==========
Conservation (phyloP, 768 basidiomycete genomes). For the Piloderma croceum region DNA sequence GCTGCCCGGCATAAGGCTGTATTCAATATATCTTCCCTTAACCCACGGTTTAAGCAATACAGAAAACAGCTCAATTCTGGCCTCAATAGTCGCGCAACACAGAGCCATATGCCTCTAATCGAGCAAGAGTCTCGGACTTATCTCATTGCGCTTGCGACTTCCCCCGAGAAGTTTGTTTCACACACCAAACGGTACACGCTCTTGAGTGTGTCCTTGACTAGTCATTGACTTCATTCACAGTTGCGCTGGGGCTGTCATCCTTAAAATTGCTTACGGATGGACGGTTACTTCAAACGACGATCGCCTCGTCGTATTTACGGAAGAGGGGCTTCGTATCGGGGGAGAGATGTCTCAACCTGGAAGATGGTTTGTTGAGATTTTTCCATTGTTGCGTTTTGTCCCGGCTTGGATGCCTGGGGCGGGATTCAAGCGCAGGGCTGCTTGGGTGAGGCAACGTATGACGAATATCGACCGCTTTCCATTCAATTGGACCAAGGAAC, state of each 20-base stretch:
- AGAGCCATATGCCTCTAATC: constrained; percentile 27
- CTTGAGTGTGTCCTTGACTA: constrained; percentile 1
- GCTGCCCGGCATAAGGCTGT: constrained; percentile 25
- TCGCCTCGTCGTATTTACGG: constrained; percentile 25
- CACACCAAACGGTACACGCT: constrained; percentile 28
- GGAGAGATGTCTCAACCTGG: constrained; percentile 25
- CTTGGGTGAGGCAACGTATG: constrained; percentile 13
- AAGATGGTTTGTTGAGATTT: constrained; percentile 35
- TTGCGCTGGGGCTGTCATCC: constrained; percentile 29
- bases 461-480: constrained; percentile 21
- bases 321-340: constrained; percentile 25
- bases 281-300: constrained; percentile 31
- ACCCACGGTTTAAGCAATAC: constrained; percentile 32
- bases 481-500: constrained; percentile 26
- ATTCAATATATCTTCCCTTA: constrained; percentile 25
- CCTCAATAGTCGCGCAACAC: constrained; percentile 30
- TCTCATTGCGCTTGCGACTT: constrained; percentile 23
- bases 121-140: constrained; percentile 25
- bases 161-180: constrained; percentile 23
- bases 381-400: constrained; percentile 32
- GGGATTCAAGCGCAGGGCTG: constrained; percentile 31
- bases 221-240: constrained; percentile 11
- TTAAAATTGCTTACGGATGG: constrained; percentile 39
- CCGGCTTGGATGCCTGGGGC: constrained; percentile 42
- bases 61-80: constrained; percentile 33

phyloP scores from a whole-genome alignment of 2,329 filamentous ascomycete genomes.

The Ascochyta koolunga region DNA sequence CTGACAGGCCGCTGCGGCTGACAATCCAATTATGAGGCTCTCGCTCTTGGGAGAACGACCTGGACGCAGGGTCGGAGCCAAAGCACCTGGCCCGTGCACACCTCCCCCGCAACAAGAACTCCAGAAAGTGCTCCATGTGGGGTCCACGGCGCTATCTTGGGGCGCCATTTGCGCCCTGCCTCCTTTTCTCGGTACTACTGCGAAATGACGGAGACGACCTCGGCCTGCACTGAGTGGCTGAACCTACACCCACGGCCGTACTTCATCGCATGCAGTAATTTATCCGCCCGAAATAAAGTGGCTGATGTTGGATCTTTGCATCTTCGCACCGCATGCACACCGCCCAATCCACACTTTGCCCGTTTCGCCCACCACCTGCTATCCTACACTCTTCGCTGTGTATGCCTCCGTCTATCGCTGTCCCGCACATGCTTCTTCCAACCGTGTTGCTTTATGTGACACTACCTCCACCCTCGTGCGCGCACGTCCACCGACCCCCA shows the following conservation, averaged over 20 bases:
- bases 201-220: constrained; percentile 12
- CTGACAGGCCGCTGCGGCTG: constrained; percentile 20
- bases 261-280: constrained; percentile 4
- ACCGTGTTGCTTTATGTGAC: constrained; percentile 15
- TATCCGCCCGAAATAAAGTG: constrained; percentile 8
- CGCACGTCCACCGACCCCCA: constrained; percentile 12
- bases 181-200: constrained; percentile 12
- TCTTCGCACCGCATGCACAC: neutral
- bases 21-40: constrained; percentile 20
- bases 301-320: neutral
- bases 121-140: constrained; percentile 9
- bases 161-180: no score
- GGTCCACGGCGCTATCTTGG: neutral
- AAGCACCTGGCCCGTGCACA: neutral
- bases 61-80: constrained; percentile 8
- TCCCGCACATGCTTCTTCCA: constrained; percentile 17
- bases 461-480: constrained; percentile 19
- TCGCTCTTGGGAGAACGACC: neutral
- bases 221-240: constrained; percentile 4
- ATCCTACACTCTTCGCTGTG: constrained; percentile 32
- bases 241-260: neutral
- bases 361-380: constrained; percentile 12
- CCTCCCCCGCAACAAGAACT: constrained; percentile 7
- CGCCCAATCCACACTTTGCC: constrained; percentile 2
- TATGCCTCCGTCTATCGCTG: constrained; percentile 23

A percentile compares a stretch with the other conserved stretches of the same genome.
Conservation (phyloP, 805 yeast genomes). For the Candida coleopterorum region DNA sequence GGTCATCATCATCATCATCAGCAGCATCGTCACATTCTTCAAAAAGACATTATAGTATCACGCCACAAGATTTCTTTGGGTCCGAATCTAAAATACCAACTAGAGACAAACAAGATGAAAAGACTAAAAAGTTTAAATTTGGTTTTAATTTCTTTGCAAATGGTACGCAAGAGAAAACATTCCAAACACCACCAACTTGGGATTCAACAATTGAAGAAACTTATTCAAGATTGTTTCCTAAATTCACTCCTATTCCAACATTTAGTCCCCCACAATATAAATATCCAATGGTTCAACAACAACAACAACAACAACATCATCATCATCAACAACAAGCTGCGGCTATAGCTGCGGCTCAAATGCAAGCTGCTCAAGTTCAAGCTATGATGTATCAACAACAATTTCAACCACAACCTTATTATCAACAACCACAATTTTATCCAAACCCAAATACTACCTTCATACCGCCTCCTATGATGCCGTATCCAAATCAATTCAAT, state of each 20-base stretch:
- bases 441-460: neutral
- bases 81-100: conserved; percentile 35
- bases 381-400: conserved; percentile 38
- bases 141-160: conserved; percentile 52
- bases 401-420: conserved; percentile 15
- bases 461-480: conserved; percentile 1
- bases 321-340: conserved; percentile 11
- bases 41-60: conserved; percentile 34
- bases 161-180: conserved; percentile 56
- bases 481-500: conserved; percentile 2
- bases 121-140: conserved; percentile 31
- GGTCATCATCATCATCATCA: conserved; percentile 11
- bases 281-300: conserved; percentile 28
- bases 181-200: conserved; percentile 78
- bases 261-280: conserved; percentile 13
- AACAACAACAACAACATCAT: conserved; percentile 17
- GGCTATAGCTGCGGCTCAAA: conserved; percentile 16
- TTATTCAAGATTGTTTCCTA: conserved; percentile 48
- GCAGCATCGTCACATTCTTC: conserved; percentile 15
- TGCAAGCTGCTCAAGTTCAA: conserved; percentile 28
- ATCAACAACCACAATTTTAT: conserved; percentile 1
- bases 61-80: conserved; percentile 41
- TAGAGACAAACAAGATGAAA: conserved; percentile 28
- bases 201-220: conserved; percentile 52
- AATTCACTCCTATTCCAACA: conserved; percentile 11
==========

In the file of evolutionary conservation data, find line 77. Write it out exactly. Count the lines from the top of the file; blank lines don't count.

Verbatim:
- bases 61-80: conserved; percentile 41